The downfall of Kanye’s career

Jet Miller '24, Staff Writer

When I first started to get into Kanye, like really get into Kanye, I saw his art as a source of hope, a promise that consistent, true, unadulterated originality and success can in fact coincide, despite the seemingly oppressive bleakness of real life. For those of you who haven’t taken the time to listen to Kanye’s music, it generally centers around themes of triumph-against-the-odds, and has a uniquely impactful quality of defiance and empowerment unmatched by any of his contemporaries. I think that’s why I, as well as millions of others, fell for Kanye in the first place: his innate ability to make the impossible possible.

His music served as a backdrop to some of the most formative moments of my recent life, as I’m sure is the case for many others. Granted, I haven’t always been a Kanye fan, but for the time that I have been, I’ve used his music as a means of preserving my dreams, no matter how fallible they may seem to others. I saw, and still can’t help but somewhat see Kanye as a representation of my yet-to-be-realized aspirations, which makes it so difficult to confront the contradiction between what Kanye has recently been saying and doing and my basic moral principles. I find myself trying to explain actions I would typically consider inexcusable if it were any other person, and still, writing this, understanding this, I can’t help but feel a sense of loyalty to Kanye.

For a while, I wrote off Kanye’s various controversies as mere byproducts of his unapologetic commitment to originality. However, as time has gone on, I can’t help but notice the real world dangers of his actions. As his rhetoric has shifted to become more politically extreme, even branching into hatefulness, I’ve come to a point where I can no longer justify the things Kanye does. From his sporting a “White Lives Matter” T-shirt alongside Candace Owens, to recent antisemetic sentiments he’s expressed on Twitter, to claims that George Floyd’s death was not in fact the result of being strangled by police officer Derek Chauvin, Kanye’s actions pose the very serious danger of enabling hatred and violence and perpetuating cruel stereotypes.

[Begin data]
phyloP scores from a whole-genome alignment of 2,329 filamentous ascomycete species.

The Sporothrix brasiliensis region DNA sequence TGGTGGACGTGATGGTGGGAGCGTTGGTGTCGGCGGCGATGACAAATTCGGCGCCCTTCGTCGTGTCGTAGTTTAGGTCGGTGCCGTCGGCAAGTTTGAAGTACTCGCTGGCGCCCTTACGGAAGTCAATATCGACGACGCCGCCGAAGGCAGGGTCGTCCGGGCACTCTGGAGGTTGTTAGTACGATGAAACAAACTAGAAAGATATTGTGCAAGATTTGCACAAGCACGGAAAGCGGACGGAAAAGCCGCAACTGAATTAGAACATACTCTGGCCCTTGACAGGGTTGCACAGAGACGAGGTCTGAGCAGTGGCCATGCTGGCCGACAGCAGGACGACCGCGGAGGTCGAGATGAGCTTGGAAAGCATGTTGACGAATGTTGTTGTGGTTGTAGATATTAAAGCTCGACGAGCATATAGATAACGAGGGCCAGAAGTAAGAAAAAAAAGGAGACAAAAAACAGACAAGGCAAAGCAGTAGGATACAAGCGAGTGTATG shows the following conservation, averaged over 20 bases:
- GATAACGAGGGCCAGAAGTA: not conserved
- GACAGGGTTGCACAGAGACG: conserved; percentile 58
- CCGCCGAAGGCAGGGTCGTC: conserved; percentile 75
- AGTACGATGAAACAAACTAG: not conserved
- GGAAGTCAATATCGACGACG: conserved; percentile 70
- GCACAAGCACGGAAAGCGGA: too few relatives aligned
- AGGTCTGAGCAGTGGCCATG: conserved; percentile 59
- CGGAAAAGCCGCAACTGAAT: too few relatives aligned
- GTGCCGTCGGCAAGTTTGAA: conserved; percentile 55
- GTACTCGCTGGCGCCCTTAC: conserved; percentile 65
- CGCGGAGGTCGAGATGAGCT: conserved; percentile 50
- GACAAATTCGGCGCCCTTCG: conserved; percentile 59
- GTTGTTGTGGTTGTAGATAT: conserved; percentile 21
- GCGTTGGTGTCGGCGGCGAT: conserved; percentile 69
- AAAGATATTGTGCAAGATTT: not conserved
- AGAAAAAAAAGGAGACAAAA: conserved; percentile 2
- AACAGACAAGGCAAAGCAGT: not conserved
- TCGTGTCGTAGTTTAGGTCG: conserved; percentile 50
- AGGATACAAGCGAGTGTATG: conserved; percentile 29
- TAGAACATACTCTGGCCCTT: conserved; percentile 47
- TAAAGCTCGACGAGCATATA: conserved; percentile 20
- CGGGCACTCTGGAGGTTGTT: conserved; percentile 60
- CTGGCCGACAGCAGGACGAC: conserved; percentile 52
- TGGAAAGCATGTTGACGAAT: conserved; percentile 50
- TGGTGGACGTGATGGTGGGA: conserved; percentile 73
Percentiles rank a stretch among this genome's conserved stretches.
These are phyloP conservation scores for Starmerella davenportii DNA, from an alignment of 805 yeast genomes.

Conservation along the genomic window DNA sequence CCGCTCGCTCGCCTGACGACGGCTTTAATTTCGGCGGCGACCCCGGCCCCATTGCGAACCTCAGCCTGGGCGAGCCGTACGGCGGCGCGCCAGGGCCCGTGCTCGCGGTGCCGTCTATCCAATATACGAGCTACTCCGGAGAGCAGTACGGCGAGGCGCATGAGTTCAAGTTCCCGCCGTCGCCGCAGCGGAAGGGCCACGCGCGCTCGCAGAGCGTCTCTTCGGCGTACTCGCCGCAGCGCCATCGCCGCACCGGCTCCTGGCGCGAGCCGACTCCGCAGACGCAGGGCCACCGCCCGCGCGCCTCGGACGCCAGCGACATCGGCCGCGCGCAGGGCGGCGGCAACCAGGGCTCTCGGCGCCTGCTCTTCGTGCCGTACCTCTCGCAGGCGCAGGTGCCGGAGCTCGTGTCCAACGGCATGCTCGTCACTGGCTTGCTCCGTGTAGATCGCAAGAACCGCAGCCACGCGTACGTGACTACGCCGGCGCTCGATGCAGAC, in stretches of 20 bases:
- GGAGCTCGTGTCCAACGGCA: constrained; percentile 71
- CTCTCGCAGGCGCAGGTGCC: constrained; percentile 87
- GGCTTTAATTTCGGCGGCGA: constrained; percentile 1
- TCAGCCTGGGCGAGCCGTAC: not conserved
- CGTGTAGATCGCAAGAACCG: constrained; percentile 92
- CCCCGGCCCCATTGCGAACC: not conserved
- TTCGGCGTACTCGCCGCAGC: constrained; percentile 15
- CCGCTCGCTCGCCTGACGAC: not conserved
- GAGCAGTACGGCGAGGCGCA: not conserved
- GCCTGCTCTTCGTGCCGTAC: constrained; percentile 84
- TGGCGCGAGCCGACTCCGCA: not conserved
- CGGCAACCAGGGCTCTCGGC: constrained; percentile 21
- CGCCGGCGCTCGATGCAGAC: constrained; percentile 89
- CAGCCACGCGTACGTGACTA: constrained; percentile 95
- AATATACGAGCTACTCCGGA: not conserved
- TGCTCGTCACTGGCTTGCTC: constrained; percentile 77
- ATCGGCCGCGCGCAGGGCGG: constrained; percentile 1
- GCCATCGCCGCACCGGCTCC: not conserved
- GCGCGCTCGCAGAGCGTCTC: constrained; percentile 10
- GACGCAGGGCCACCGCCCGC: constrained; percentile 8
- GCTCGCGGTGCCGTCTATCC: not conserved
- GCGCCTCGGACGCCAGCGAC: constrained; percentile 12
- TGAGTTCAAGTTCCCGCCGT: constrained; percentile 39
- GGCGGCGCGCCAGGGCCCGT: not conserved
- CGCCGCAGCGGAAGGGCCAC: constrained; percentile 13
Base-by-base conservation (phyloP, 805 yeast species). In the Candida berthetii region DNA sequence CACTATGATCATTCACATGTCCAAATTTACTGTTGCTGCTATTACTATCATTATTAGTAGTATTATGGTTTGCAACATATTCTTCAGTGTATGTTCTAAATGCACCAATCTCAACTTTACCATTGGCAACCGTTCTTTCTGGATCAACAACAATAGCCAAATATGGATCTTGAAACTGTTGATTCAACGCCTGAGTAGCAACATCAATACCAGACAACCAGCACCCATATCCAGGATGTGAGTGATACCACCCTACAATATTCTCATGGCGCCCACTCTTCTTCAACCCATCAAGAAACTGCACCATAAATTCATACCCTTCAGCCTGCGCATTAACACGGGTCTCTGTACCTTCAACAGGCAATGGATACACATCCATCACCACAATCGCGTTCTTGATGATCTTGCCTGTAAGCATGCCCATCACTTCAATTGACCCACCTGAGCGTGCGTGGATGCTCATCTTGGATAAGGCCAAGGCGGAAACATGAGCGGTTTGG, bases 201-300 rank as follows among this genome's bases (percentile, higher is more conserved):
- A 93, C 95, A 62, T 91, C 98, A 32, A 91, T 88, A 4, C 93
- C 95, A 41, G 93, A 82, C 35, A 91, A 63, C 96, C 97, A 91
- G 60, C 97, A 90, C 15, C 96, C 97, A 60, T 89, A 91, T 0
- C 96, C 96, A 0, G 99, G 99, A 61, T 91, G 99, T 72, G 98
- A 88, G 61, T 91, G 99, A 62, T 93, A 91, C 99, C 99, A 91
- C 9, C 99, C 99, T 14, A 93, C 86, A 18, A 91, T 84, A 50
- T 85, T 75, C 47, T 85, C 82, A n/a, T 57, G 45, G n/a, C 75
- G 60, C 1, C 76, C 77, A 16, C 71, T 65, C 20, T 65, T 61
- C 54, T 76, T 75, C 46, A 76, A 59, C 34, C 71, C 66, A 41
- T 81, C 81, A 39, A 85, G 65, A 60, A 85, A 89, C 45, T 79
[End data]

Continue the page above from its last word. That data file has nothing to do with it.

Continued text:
Even looking back further, Kanye has been no stranger to controversy. I suppose when Kanye would do things like interrupt Taylor Swift’s VMA acceptance, or strike up a Twitter beef, I would simply shrug it off as meaningless. Even when I heard of Kanye implying that slavery was a choice, although I knew it was wrong and harmful, I tried to write it off as a byproduct of mental illness, and not actually what Kanye believes. But now, as Kanye has more frequently expressed such sentiments, regardless of whether or not it’s a result of mental illness, or whether or not Kanye really believes any of the things he is saying, it’s become clear to me that his words and actions have a real world impact, and it is irresponsible to continue to ignore them. While for many, Kanye’s music has proved to be impactful and relatable, Kanye himself may not be the person we want him to be. We need to take this moment as a society to acknowledge what Kanye’s work has done for us, while also confronting the dangers of enabling such behavior. In doing so, we can take away power from what Kanye is saying, and hopefully, focus our energy into more positive, progressive pursuits.